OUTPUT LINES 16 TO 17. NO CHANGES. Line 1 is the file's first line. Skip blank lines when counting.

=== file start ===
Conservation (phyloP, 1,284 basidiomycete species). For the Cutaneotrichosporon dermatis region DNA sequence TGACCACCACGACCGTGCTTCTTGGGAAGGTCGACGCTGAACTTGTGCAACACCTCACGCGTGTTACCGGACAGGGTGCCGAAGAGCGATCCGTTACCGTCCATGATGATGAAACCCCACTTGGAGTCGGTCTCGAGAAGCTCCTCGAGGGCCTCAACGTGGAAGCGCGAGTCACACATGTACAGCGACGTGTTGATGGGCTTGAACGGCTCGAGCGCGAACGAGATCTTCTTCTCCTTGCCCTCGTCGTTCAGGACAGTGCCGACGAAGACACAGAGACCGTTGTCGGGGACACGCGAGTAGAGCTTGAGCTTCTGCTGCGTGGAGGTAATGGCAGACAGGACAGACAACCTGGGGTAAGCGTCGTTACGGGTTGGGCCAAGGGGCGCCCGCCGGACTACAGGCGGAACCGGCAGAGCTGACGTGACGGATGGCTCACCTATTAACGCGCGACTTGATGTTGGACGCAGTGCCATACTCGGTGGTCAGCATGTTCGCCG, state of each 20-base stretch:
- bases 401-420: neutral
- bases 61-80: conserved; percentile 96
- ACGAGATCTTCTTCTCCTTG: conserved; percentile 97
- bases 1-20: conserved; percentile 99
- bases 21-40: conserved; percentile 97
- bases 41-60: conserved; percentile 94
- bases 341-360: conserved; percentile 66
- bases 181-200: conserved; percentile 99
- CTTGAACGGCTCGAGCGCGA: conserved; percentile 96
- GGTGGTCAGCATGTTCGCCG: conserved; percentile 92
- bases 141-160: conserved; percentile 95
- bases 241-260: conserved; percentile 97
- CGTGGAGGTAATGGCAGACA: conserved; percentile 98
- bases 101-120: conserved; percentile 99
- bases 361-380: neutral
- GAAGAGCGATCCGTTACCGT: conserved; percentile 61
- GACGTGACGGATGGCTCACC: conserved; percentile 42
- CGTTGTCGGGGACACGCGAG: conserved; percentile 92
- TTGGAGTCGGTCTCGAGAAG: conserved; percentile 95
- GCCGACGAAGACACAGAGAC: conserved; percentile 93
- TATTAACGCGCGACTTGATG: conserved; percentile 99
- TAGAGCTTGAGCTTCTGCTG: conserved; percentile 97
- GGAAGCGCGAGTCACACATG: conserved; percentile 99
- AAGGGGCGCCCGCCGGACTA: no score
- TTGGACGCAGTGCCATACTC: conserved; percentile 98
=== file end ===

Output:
- bases 361-380: neutral
- GAAGAGCGATCCGTTACCGT: conserved; percentile 61